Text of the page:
Collapse in the mines can be foreseen in advance and the caving-in location and time can be identified. This has become possible due to the basic research carried out by scientists of the Ioffe Physical & Engineering Institute, Russian Academy of Sciences. Specialists of INTERUNIS company have undertaken to embody the above concepts in a prototype model of the device.
The system will consist of the ’’case on wheels’’ containing the computer and signal processing cards, and several sensors (16 sensors are planned to be installed in a test sample) connected to the computer by cables. The sensors will be immured in the walls of the mine or of any other underground depositary to be surveyed. The sensors catch elastic waves emitted by rock while breaking up, once a certain threshold value is reached, the device will produce danger warning and will indicate the exact location where the breaking-down is going to take place.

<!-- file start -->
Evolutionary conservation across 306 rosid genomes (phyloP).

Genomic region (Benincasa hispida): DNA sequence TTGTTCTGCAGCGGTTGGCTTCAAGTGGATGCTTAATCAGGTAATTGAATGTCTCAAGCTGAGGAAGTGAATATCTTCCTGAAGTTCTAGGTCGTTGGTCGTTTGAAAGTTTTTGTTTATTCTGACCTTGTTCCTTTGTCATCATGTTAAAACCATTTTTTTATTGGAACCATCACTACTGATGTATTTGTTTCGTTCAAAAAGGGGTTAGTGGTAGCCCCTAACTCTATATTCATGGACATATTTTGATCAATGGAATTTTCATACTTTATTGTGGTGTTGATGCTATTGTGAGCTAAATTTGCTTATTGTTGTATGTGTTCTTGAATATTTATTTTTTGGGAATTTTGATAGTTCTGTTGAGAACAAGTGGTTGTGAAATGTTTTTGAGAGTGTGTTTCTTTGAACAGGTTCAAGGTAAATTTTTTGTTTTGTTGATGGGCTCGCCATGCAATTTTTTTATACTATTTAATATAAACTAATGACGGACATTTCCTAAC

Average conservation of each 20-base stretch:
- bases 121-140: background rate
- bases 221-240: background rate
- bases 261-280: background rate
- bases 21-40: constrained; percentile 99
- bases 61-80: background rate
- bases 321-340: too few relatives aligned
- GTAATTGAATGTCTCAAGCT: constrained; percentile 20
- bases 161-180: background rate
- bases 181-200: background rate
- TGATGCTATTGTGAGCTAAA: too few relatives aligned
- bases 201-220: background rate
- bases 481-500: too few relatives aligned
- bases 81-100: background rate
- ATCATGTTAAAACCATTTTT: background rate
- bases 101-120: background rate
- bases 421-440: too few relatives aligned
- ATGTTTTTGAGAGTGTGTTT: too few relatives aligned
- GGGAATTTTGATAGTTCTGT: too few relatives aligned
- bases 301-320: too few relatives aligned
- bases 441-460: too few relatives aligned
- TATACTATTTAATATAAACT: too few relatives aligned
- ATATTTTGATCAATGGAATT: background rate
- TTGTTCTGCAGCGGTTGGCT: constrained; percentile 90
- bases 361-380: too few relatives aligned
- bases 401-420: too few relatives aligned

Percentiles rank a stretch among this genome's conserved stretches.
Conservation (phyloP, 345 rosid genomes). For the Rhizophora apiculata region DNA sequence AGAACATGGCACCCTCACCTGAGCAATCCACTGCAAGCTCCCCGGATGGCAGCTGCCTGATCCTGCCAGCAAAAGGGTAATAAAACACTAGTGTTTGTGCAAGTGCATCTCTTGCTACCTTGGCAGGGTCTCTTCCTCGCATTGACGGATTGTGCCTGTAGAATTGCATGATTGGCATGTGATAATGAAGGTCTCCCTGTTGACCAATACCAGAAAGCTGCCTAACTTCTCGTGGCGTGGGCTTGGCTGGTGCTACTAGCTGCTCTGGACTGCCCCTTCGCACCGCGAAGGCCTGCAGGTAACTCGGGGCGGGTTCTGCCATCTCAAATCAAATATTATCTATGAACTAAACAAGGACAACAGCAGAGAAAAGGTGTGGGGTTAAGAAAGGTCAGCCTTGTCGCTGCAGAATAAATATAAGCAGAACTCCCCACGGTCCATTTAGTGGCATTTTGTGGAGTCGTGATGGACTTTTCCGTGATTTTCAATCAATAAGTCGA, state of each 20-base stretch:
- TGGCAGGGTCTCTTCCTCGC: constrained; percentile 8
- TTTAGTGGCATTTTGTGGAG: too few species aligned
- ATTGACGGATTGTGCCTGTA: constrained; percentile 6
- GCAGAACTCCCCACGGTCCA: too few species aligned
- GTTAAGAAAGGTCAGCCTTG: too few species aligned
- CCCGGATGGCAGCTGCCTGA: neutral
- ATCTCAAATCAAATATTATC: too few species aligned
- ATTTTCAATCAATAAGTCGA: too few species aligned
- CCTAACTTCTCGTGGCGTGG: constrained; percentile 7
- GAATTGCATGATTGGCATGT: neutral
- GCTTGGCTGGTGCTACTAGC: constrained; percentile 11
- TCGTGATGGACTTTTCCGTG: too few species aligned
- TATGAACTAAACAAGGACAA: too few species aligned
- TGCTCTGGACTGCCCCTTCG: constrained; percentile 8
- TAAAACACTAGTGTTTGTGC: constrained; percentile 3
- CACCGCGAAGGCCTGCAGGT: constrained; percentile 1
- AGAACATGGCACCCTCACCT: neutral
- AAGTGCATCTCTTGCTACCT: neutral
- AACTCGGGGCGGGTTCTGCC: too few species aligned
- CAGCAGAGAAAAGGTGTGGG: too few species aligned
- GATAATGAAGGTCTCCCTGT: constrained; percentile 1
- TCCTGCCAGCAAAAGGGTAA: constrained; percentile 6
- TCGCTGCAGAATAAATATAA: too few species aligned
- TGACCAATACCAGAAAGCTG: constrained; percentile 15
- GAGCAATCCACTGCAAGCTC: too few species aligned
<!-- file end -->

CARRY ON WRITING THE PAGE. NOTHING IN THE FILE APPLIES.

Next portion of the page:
The researchers have proceeded from the fact that rock does not disrupt at an instant, the breaking-down is sometimes preceded by a lengthy period of strain accumulation. Initially, small bed joints are formed in different locations, the process can last pretty long, but when the bed joints become numerous, they immediately combine into large cracks and emit elastic waves of major energy - at this point, the process becomes critical. During major earthquakes, breakings dissect the earth surface and can be as long as several kilometers, but the way they are formed is similar to the one taking place underground. Therefore, the method of the threat area determination proposed by the physicists headed by professor Kuksenko is also applicable to forecasting major calamities.
Tatiana Pitchugina | alfa
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